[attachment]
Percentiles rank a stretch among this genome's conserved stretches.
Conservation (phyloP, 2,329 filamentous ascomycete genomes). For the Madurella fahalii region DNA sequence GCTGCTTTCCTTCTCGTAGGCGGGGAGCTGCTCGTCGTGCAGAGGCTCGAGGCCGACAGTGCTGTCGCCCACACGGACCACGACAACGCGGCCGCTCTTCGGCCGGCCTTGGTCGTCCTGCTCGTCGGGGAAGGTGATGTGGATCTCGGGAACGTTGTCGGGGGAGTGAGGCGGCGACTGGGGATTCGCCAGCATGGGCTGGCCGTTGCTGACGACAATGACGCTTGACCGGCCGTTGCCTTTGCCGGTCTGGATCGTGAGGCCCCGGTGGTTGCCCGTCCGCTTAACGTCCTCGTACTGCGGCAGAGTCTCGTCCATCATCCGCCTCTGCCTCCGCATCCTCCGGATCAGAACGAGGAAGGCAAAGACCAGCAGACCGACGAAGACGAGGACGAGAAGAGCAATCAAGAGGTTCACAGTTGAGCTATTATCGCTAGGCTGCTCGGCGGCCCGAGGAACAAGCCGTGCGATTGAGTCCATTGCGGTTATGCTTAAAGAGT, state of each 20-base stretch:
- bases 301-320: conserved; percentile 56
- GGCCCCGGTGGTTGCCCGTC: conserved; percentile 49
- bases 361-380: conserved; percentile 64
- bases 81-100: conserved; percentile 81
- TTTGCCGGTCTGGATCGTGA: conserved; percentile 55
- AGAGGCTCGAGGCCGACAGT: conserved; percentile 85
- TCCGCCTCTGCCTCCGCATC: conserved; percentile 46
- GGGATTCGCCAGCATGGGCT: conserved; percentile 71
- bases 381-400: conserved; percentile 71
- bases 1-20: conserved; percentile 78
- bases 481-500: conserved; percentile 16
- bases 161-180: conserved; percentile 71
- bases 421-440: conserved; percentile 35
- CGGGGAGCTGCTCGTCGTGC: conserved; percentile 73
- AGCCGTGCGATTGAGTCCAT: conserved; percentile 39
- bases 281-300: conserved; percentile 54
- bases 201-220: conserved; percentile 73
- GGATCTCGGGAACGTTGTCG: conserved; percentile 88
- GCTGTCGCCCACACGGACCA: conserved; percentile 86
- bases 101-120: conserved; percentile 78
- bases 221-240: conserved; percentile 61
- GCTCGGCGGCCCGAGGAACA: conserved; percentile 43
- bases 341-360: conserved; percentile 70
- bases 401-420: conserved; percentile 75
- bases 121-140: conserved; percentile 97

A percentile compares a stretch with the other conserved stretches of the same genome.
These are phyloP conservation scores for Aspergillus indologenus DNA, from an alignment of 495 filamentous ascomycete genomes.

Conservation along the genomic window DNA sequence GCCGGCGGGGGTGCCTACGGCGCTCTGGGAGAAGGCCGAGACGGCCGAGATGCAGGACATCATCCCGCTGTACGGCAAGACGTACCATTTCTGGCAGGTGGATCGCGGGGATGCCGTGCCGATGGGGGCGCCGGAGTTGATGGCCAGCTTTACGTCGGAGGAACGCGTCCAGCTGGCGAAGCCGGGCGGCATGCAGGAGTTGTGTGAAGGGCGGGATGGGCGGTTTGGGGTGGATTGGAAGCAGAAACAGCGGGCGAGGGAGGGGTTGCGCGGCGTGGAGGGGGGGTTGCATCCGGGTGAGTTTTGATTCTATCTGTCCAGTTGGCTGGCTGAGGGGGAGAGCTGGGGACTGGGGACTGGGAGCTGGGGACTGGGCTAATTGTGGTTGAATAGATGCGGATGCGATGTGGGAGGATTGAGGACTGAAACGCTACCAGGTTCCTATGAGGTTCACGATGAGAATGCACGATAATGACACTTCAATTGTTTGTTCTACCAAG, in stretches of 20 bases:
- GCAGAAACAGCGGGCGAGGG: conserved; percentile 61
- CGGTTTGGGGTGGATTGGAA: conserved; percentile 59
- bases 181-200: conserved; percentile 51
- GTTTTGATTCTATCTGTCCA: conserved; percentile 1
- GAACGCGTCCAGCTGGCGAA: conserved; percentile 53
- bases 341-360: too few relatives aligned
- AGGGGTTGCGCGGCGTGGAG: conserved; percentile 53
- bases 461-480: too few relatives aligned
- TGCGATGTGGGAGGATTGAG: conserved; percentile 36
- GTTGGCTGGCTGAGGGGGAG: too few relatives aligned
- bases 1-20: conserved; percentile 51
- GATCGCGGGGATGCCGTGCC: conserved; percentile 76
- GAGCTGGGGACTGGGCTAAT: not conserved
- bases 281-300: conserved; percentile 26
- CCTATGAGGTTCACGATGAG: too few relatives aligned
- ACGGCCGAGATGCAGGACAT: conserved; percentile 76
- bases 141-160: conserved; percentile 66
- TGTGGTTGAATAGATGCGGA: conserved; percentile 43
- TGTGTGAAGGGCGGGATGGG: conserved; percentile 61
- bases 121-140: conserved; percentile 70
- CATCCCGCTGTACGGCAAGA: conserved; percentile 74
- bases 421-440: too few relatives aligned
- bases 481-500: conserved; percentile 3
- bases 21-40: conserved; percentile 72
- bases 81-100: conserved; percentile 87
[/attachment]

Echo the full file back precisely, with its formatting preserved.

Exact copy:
Percentiles rank a stretch among this genome's conserved stretches.
Conservation (phyloP, 2,329 filamentous ascomycete genomes). For the Madurella fahalii region DNA sequence GCTGCTTTCCTTCTCGTAGGCGGGGAGCTGCTCGTCGTGCAGAGGCTCGAGGCCGACAGTGCTGTCGCCCACACGGACCACGACAACGCGGCCGCTCTTCGGCCGGCCTTGGTCGTCCTGCTCGTCGGGGAAGGTGATGTGGATCTCGGGAACGTTGTCGGGGGAGTGAGGCGGCGACTGGGGATTCGCCAGCATGGGCTGGCCGTTGCTGACGACAATGACGCTTGACCGGCCGTTGCCTTTGCCGGTCTGGATCGTGAGGCCCCGGTGGTTGCCCGTCCGCTTAACGTCCTCGTACTGCGGCAGAGTCTCGTCCATCATCCGCCTCTGCCTCCGCATCCTCCGGATCAGAACGAGGAAGGCAAAGACCAGCAGACCGACGAAGACGAGGACGAGAAGAGCAATCAAGAGGTTCACAGTTGAGCTATTATCGCTAGGCTGCTCGGCGGCCCGAGGAACAAGCCGTGCGATTGAGTCCATTGCGGTTATGCTTAAAGAGT, state of each 20-base stretch:
- bases 301-320: conserved; percentile 56
- GGCCCCGGTGGTTGCCCGTC: conserved; percentile 49
- bases 361-380: conserved; percentile 64
- bases 81-100: conserved; percentile 81
- TTTGCCGGTCTGGATCGTGA: conserved; percentile 55
- AGAGGCTCGAGGCCGACAGT: conserved; percentile 85
- TCCGCCTCTGCCTCCGCATC: conserved; percentile 46
- GGGATTCGCCAGCATGGGCT: conserved; percentile 71
- bases 381-400: conserved; percentile 71
- bases 1-20: conserved; percentile 78
- bases 481-500: conserved; percentile 16
- bases 161-180: conserved; percentile 71
- bases 421-440: conserved; percentile 35
- CGGGGAGCTGCTCGTCGTGC: conserved; percentile 73
- AGCCGTGCGATTGAGTCCAT: conserved; percentile 39
- bases 281-300: conserved; percentile 54
- bases 201-220: conserved; percentile 73
- GGATCTCGGGAACGTTGTCG: conserved; percentile 88
- GCTGTCGCCCACACGGACCA: conserved; percentile 86
- bases 101-120: conserved; percentile 78
- bases 221-240: conserved; percentile 61
- GCTCGGCGGCCCGAGGAACA: conserved; percentile 43
- bases 341-360: conserved; percentile 70
- bases 401-420: conserved; percentile 75
- bases 121-140: conserved; percentile 97

A percentile compares a stretch with the other conserved stretches of the same genome.
These are phyloP conservation scores for Aspergillus indologenus DNA, from an alignment of 495 filamentous ascomycete genomes.

Conservation along the genomic window DNA sequence GCCGGCGGGGGTGCCTACGGCGCTCTGGGAGAAGGCCGAGACGGCCGAGATGCAGGACATCATCCCGCTGTACGGCAAGACGTACCATTTCTGGCAGGTGGATCGCGGGGATGCCGTGCCGATGGGGGCGCCGGAGTTGATGGCCAGCTTTACGTCGGAGGAACGCGTCCAGCTGGCGAAGCCGGGCGGCATGCAGGAGTTGTGTGAAGGGCGGGATGGGCGGTTTGGGGTGGATTGGAAGCAGAAACAGCGGGCGAGGGAGGGGTTGCGCGGCGTGGAGGGGGGGTTGCATCCGGGTGAGTTTTGATTCTATCTGTCCAGTTGGCTGGCTGAGGGGGAGAGCTGGGGACTGGGGACTGGGAGCTGGGGACTGGGCTAATTGTGGTTGAATAGATGCGGATGCGATGTGGGAGGATTGAGGACTGAAACGCTACCAGGTTCCTATGAGGTTCACGATGAGAATGCACGATAATGACACTTCAATTGTTTGTTCTACCAAG, in stretches of 20 bases:
- GCAGAAACAGCGGGCGAGGG: conserved; percentile 61
- CGGTTTGGGGTGGATTGGAA: conserved; percentile 59
- bases 181-200: conserved; percentile 51
- GTTTTGATTCTATCTGTCCA: conserved; percentile 1
- GAACGCGTCCAGCTGGCGAA: conserved; percentile 53
- bases 341-360: too few relatives aligned
- AGGGGTTGCGCGGCGTGGAG: conserved; percentile 53
- bases 461-480: too few relatives aligned
- TGCGATGTGGGAGGATTGAG: conserved; percentile 36
- GTTGGCTGGCTGAGGGGGAG: too few relatives aligned
- bases 1-20: conserved; percentile 51
- GATCGCGGGGATGCCGTGCC: conserved; percentile 76
- GAGCTGGGGACTGGGCTAAT: not conserved
- bases 281-300: conserved; percentile 26
- CCTATGAGGTTCACGATGAG: too few relatives aligned
- ACGGCCGAGATGCAGGACAT: conserved; percentile 76
- bases 141-160: conserved; percentile 66
- TGTGGTTGAATAGATGCGGA: conserved; percentile 43
- TGTGTGAAGGGCGGGATGGG: conserved; percentile 61
- bases 121-140: conserved; percentile 70
- CATCCCGCTGTACGGCAAGA: conserved; percentile 74
- bases 421-440: too few relatives aligned
- bases 481-500: conserved; percentile 3
- bases 21-40: conserved; percentile 72
- bases 81-100: conserved; percentile 87